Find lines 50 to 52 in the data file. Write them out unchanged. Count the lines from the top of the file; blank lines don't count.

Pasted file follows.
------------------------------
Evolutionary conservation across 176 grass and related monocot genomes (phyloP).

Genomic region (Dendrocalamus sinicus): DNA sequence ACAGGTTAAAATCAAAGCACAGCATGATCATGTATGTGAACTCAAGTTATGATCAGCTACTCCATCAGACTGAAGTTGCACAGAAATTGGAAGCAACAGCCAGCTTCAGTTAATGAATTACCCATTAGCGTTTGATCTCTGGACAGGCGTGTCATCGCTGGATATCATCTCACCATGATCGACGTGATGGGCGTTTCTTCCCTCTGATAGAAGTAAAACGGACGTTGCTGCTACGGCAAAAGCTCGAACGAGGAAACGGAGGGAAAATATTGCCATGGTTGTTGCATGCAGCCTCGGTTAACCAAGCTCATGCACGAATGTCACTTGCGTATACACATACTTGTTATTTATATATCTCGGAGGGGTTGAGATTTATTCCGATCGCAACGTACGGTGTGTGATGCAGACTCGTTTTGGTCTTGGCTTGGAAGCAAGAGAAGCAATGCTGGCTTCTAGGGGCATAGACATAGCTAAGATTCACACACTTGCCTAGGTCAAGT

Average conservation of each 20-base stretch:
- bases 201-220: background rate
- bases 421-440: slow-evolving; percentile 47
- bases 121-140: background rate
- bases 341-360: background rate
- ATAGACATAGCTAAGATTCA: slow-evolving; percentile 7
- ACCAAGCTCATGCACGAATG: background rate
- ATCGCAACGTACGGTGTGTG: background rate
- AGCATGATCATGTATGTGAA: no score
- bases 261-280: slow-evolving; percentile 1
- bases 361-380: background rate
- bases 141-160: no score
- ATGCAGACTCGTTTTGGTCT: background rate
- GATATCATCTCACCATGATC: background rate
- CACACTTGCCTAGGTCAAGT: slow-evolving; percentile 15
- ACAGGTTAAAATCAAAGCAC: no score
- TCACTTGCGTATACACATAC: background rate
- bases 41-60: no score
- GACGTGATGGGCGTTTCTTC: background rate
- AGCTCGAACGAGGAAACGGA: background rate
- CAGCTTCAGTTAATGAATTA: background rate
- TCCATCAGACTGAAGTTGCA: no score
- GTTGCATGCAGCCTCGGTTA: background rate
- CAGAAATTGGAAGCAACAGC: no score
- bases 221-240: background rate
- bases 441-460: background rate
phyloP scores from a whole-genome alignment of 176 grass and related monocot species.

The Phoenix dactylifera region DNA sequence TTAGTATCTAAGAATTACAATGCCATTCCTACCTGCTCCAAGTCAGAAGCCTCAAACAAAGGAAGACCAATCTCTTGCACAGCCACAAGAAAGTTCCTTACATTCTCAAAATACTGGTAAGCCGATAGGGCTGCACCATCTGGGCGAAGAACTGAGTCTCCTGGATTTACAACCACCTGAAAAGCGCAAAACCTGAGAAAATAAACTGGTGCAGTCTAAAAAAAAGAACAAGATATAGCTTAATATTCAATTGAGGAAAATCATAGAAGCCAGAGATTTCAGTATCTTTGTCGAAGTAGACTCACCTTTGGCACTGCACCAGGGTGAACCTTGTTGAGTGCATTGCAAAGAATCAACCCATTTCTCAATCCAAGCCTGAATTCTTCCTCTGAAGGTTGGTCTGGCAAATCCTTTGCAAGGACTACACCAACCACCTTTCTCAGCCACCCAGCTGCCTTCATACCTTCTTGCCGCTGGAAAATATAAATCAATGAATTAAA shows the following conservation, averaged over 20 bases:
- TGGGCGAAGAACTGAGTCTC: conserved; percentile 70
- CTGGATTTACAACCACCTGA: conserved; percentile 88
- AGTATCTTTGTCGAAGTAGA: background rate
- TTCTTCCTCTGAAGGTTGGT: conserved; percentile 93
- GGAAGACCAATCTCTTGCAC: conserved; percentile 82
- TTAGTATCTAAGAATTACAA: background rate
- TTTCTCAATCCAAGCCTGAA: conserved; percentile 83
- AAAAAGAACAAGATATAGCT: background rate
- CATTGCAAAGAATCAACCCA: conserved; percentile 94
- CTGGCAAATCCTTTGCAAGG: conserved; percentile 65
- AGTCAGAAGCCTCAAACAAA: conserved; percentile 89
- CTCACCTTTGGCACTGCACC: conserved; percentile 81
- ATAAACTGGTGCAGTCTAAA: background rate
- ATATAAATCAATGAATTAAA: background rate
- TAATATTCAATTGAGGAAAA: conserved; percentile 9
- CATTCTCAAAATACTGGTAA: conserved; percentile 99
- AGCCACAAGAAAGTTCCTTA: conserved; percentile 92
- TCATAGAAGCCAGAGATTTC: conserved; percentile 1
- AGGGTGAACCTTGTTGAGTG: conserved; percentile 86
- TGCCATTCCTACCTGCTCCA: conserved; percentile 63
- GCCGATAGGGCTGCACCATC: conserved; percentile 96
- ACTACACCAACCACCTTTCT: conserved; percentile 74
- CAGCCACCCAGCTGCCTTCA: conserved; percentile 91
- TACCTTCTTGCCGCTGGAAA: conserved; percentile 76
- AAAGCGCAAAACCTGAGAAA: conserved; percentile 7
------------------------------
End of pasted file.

- TGCCATTCCTACCTGCTCCA: conserved; percentile 63
- GCCGATAGGGCTGCACCATC: conserved; percentile 96
- ACTACACCAACCACCTTTCT: conserved; percentile 74